Review by: Jack Foley | Rating:
ART would seem to be imitating life for David Spade, the TV comic
and Saturday Night Live veteran, who seems desperate to do anything
that will launch his film career.
Hence, in Dickie Roberts: Former Child Star, Spade plays a former
TV favourite, now working as a parking lot attendant, who will
do anything to break into movies, even if it means self-humiliation
in the process.
After auditioning for the new Rob Reiner movie, about a man who
finds heaven in his own back garden, Roberts is told that he is
unsuitable for the role because he missed out on his own childhood
and isnt normal enough for the part; so he resolves
to reboot himself, and enters the home of a family
to receive the sort of upbringing he has been missing out on.
The ensuing family tale finds Roberts coming to the
rescue of a troubled family, while finding his own happiness to
boot, and is as sweet and predictable as one would expect from
The only surprise, however, is that Dickie Roberts is actually
quite entertaining, finding its laughs in the unlikeliest of places,
and actually coming off better than recent family comedies such
as Cheaper by the Dozen
and The Haunted Mansion.
Spade may cut an unlikely leading figure, and more often than
not comes over as a Dana Carvey (Garth, in Waynes World)
wannabe, but he also helps to keep things lively, even though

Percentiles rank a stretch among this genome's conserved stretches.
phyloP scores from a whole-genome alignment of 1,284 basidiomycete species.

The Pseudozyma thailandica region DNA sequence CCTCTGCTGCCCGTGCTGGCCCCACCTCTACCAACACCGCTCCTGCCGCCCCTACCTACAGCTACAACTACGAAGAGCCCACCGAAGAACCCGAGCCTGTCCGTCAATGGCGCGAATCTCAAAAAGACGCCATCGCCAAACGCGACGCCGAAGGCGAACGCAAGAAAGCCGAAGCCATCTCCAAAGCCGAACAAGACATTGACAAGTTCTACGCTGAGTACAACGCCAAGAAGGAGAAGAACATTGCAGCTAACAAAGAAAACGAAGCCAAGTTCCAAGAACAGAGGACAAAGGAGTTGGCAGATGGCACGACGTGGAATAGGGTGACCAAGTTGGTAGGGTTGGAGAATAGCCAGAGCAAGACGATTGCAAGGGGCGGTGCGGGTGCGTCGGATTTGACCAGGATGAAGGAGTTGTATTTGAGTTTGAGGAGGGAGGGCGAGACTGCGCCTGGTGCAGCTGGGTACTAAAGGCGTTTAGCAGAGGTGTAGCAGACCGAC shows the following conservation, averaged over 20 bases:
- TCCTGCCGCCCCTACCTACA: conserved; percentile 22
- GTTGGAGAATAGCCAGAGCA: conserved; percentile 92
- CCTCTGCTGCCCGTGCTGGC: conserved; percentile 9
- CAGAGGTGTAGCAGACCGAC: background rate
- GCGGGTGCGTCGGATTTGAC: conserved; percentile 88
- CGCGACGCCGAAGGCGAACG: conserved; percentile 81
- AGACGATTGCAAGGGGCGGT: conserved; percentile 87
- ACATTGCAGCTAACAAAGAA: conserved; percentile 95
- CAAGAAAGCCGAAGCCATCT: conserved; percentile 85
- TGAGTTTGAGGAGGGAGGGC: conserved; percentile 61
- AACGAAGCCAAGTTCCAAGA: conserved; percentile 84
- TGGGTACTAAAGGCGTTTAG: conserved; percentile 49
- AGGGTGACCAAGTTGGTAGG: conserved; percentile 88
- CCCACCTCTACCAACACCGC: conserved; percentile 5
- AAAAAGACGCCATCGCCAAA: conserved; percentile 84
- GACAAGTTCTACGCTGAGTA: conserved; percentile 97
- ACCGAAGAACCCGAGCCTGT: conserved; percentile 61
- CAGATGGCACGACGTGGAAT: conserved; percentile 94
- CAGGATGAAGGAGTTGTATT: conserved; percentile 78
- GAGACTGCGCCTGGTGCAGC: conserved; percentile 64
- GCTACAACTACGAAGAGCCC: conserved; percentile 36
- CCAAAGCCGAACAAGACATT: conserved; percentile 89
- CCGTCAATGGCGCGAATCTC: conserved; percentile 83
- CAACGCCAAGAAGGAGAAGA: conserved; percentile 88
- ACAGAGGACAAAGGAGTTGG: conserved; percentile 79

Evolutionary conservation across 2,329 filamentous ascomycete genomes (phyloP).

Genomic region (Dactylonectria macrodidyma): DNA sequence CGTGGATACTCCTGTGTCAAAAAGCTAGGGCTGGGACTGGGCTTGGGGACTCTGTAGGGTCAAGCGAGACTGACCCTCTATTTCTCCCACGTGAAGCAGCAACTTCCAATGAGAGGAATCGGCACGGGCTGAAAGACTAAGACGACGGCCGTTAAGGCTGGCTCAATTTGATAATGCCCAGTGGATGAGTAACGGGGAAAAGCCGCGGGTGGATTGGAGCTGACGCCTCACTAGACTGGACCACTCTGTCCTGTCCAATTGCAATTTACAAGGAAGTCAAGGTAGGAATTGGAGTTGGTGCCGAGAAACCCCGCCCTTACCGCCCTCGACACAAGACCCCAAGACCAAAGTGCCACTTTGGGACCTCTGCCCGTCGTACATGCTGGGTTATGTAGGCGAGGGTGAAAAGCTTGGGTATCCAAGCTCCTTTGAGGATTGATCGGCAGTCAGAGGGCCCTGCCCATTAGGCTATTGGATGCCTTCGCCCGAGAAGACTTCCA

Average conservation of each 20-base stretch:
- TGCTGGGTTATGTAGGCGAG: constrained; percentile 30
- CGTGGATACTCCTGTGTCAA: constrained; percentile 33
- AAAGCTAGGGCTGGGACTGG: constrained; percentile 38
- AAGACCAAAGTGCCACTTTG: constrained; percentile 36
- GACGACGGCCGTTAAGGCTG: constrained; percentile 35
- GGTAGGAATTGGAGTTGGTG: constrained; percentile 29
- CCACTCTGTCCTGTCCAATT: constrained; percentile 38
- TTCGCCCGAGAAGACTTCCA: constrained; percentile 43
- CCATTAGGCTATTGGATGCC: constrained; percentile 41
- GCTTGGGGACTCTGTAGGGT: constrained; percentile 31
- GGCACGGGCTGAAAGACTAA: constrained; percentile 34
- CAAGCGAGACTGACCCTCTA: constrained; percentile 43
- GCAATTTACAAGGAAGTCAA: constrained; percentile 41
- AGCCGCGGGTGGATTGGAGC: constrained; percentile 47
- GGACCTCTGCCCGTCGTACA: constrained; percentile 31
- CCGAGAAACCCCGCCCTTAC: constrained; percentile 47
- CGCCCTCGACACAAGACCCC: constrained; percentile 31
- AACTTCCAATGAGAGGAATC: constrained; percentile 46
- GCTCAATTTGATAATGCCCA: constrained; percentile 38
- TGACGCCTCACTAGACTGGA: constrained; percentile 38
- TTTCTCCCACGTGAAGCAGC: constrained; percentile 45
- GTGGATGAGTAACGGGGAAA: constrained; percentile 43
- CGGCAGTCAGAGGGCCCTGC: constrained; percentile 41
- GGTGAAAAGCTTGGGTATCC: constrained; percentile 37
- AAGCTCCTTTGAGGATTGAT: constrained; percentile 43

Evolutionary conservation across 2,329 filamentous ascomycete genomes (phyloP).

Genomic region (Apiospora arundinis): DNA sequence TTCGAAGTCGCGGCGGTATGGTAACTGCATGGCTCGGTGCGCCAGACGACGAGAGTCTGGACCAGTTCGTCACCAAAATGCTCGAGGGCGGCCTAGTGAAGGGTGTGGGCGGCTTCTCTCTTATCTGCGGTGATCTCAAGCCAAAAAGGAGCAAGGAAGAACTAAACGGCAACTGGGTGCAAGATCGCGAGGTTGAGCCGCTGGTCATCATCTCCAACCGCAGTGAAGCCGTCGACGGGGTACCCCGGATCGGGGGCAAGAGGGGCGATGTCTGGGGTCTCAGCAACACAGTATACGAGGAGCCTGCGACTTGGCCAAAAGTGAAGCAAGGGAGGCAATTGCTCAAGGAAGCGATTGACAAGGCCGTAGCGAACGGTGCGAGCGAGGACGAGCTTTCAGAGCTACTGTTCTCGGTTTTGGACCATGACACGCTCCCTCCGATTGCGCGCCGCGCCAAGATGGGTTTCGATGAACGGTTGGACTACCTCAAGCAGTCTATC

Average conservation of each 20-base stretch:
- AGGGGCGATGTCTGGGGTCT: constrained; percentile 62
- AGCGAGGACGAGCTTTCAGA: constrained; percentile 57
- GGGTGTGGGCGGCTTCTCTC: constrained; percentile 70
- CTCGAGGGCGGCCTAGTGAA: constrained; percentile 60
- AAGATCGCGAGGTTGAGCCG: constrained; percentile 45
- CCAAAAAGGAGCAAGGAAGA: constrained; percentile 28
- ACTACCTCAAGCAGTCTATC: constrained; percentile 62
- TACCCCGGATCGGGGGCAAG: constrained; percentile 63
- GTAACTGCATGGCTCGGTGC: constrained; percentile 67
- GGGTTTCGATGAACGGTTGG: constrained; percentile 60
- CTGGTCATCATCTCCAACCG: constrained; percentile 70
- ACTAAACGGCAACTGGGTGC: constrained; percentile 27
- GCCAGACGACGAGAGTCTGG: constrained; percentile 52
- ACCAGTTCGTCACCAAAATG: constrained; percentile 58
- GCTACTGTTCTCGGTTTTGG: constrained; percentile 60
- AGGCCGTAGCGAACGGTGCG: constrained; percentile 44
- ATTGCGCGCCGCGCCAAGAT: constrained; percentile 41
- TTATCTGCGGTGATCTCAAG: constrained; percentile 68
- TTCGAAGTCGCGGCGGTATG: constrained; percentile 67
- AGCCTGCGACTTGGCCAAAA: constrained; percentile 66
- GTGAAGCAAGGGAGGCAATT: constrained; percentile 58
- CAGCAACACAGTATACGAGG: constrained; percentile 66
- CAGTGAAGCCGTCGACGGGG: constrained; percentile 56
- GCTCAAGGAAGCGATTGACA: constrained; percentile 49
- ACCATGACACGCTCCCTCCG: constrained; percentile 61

a lot of the jokes fail to hit the mark.
In fact, Dickie Roberts is actually less funny, during its set-piece
moments, than during the quick-flowing one-liners, making its
appeal all the more difficult to understand, while watching.
Yet by keeping the humour flowing so relentlessly, Spade neatly
manages to avoid the temptation to dwell, for too long, on what
doesnt work (and there is plenty), by replacing it with
something that does, and refusing to hammer anything home too
As a result, audiences feel less manipulated than they might,
while proceedings dont feel as laboured.
And while Spade may lack the out-and-out charisma required to
propel him onto the A-list (or even B-list), by refusing to take
himself too seriously, he also wins our affection, while some
of the scenarios he finds himself in, including a celebrity wrestling
match, are quite funny.
The early in-jokes at the expense of former child stars, including
a laugh-out-loud opening montage, are also keenly observed, as
are a couple of the well-realised cameos, while the closing song
(featuring a chorus-line of former child stars, such as Charlene
Tilton and Corey Feldman) ensures that proceedings are brought
to the right sort of feel-good finale.
It may, ultimately, be just as screwed up as its
central protagonist, but Dickie Roberts possesses the same offbeat
sort of charm, making it a film worth seeing, rather than running
away from. And thats not bad recommendation for a film produced
by Adam Sandler!